Incorporating the principles from the Boreal Landscape Guide, applying relevant stand and site level direction from the guides as well as fine filter for woodland caribou would assist operations to avoid and minimize adverse impacts on biodiversity.
Provisions would be included in the FMPM that would provide that steps taken to develop a FMP for the Neskantaga Forest prior to the amendment of the FMPM may fulfill FMPM requirements provided those steps were carried out in accordance with the applicable FMPM requirements. Approval of the FMP for the Neskantaga Forest would not occur until after the effective date of the FMPM and following an assessment to determine compliance with the requirements of the revised FMPM.
Exemption from the requirements under the Environmental Assessment Act
In addition to seeking input on the proposed amendment to the FMPM, this proposal posting is also seeking input on the proposed amendment to Regulation 334 (General) under the EAA to exempt forest management activities in the proposed Neskantaga Forest MU from the requirements of the EAA.
This exemption aligns with MNRF’s Forest Sector Strategy which aims to create efficiencies and ensure the sustainability of Crown forests.
As part of MECP’s efforts to modernize the environmental assessment process, forestry activities will continue under the CFSA and we removed the duplicative requirements in the Declaration Order under the EAA, while ensuring we protect the environment.
Over the years, the MNRF has developed policies, manuals, programs and procedures that ensure oversight and protection of the environment in forest management planning activities.
The proposed Neskantaga Forest MU, and the forest management activities that would occur within the proposed management unit, are outside of the area of Ontario to which the forestry exemption in s. 8.1 of Regulation 334 applies. Therefore, these proposed forest management activities are presently subject to a comprehensive (individual) environmental assessment under the EAA. Comprehensive environmental assessments are prepared for large-scale, complex projects with the potential for significant environmental effects.
MNRF, in consultation with MECP is proposing an amendment to Regulation 334 to exempt forest management activities within the proposed Neskantaga Forest MU from the EAA. The proposed area for the Neskantaga Forest MU (approximately 50,000 ha) is small compared to other MU’s (which range from approximately 305, 000 ha to 3.6 million ha), and MNRF’s policies, regulations and guidelines would maintain environmental protections without the need for a comprehensive environmental assessment. Operation of the proposed biomass energy facility would require the harvest of approximately 100 hectares per year of forest from Crown land near the community. This is far less than typical management units in Ontario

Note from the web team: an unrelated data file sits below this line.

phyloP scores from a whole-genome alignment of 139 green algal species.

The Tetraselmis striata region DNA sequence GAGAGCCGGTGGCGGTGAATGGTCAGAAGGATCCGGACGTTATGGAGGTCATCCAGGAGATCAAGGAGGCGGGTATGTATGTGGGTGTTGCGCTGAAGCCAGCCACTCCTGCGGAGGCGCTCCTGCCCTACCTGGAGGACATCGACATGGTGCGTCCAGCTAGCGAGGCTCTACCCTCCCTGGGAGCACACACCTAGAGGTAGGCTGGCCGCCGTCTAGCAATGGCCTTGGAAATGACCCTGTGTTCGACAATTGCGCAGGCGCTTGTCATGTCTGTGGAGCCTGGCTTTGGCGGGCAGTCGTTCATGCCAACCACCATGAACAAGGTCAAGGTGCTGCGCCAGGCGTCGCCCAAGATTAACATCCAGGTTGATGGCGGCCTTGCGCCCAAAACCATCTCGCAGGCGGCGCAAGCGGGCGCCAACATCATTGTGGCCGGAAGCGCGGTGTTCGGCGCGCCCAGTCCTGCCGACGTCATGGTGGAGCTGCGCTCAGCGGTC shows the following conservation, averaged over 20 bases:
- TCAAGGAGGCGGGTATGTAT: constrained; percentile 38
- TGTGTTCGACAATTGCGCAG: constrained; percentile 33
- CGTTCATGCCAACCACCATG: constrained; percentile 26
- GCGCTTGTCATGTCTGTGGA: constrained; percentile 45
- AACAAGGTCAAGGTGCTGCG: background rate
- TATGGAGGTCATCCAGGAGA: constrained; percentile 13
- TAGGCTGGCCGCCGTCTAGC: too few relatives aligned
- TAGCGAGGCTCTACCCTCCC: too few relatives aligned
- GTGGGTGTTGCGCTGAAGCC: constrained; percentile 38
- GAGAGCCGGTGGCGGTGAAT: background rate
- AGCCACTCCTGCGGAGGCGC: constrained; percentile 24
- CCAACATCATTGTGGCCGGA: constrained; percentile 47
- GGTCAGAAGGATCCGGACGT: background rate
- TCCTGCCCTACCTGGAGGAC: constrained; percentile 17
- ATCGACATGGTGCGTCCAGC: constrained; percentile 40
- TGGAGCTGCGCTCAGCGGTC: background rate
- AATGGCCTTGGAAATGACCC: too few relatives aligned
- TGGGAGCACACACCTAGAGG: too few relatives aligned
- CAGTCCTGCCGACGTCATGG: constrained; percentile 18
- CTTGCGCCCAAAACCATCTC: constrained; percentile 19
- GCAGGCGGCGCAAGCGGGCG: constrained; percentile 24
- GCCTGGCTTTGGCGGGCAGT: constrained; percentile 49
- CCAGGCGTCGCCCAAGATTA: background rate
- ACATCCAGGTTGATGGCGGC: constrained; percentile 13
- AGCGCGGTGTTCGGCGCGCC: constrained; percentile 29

The ecological features of the proposed Neskantaga Forest MU are similar to those present in the management units within the former area of the undertaking (i.e., ecoregion 2W) to which s. 8.1 of Regulation 334 applies. It is, therefore, ecologically appropriate to employ the forest management planning principles applicable in those other management units to the Neskantaga MU, with appropriate modifications to reflect the smaller size of the Neskantaga MU. The exemption would also provide stakeholders with one-window for consultation and issues resolution for forest management planning through MNRF. Additionally, the comprehensive environmental assessment process can take up to six years to complete; therefore, an exemption would reduce timelines associated with the preparation of a forest management plan and enable Neskantaga First Nation to move towards eliminating the need for dirty diesel generation in a timely manner.
Designation of a Management Unit
In Ontario, distinct geographic areas known as MU are established to allow for the effective and efficient administration and delivery of forest management planning, forest operations, and forest resource licensing. The Minister of Natural Resources and Forestry can establish “all or part of a Crown forest as a management unit” under section 7 of the CFSA. To support this proposal, the MNRF would be designating a MU for the proposed Neskantaga Forest.